Electoral Reform

Democracy refers as much to a lively political culture as to a system of government. A diverse society needs a pluralistic structure to allow the widest possible range of views to be heard. To truly enfranchise citizens, everyone must have the right and the ability to have their say.

The United States has one of the lowest voter turnouts among established democracies. In a healthy democracy, high voter turnout results from the ability of voters to elect candidates who reflect their views.

By contrast, the U.S. single-seat, first-past-the-post, winner-take-all electoral system greatly limits voter choice and representation — a disincentive to vote — especially when combined with campaign finance laws that give disproportionate influence to big money.

Many who do vote, go to the polls primarily to vote for what they are against.

California’s failed top two experiment has only made this worse, limiting voters to only two choices in the general election, and making primary ballot access more difficult and expensive. This reduction in choice has led to historically low voter turnout. When few eligible voters participate and elect our representatives, the legitimacy and representative nature of our democracy is diminished.

Much electoral reform debate focuses upon who should draw the lines of districts, and how to make district elections competitive. But competitive districts don’t necessarily mean representative districts, and single-seat, winner-take-all elections are incapable of representing California’s diversity.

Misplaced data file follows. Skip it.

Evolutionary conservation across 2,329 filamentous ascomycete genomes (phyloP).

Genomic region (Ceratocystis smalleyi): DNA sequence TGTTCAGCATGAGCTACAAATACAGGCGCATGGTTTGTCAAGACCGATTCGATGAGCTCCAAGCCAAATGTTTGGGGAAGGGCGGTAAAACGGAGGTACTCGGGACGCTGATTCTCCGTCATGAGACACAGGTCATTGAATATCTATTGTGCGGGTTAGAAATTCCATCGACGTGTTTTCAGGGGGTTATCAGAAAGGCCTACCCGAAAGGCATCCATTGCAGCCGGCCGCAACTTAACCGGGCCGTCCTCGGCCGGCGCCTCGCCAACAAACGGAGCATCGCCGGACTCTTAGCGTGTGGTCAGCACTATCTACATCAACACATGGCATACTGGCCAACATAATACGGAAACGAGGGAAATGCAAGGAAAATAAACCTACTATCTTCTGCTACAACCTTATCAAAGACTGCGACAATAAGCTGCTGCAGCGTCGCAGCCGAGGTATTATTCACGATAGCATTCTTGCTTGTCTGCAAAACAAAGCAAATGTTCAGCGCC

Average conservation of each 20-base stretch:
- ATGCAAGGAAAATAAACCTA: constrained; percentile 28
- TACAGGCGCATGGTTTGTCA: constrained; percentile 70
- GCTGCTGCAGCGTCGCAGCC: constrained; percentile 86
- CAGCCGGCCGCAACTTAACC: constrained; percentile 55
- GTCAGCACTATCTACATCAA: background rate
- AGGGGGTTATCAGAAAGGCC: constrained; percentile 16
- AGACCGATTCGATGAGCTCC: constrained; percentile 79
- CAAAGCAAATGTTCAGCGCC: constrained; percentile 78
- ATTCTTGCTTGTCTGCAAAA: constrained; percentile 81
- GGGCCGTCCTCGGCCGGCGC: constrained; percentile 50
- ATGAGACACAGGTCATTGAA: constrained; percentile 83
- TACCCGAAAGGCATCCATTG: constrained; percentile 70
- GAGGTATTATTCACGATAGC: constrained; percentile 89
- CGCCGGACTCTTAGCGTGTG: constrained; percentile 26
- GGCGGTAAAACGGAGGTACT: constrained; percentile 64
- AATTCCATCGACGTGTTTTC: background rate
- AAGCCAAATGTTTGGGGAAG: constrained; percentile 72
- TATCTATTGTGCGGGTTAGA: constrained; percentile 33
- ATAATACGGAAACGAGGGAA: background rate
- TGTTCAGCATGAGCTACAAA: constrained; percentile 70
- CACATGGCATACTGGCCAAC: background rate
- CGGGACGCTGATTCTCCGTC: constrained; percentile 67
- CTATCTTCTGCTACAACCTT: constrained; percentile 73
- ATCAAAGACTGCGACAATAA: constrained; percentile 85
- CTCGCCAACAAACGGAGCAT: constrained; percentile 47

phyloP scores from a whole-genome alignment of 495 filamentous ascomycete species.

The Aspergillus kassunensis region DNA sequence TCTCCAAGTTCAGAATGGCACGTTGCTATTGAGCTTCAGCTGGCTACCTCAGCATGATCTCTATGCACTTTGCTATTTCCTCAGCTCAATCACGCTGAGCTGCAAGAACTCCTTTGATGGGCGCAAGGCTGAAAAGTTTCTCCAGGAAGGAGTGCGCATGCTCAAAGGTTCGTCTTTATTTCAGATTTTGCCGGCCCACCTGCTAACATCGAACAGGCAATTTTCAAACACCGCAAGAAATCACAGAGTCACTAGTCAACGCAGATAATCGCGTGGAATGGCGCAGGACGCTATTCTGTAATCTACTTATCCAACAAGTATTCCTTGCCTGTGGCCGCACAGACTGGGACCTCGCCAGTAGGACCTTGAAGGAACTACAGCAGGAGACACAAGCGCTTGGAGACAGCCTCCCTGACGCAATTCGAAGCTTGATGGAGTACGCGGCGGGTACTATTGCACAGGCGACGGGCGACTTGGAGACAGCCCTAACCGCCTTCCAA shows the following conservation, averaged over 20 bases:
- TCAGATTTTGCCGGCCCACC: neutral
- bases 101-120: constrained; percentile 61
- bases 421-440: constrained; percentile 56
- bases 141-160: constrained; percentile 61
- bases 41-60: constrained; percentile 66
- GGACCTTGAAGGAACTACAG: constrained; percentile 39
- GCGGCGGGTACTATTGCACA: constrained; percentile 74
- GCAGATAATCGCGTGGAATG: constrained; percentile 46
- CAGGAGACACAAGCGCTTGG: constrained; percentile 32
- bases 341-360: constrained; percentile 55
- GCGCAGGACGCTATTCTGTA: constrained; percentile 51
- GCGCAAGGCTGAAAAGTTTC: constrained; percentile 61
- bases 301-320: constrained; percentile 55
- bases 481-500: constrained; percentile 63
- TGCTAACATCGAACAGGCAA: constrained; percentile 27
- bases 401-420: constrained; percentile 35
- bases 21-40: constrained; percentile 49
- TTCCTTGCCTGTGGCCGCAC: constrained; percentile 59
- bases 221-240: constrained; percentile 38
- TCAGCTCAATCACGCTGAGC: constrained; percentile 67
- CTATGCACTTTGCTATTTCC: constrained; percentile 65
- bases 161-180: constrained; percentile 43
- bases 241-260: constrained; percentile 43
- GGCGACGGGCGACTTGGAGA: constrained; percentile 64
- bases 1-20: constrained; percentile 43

I support the use of multi-seat districts with proportional representation for the state legislature, and ranked-choice voting for single-seat statewide executive office. I also support a larger state legislature, which will allow for results to be more proportional and reflective of California’s diversity.

California currently has by far the lowest per-capita state representation in the United States. The number of seats in the California state legislature was set in 1879 when California’s statewide population was approximately 865,000. Today, more people live within a single State Senate District and are represented by a single State Senator. As of 2017 the state population is over 39 million — almost a million people per State Senate district – and yet the number of seats has never been increased.

I also support the use of ranked-choice voting for municipal, school, college, county and special-district elections

Where seats are elected in multi-seat, at-large elections, ranked-choice voting will make the results more proportional and hence more representative of the voters. Where seats are elected in single-seat districts, ranked-choice voting eliminates the need for holding run-off elections, reducing costs for candidates as well as the public that must pay to conduct the elections, and making it easier for voters to express their will by only having to vote once.

Your vote for Michael Feinstein for Secretary of State is a vote for a Democracy Bill of Rights for California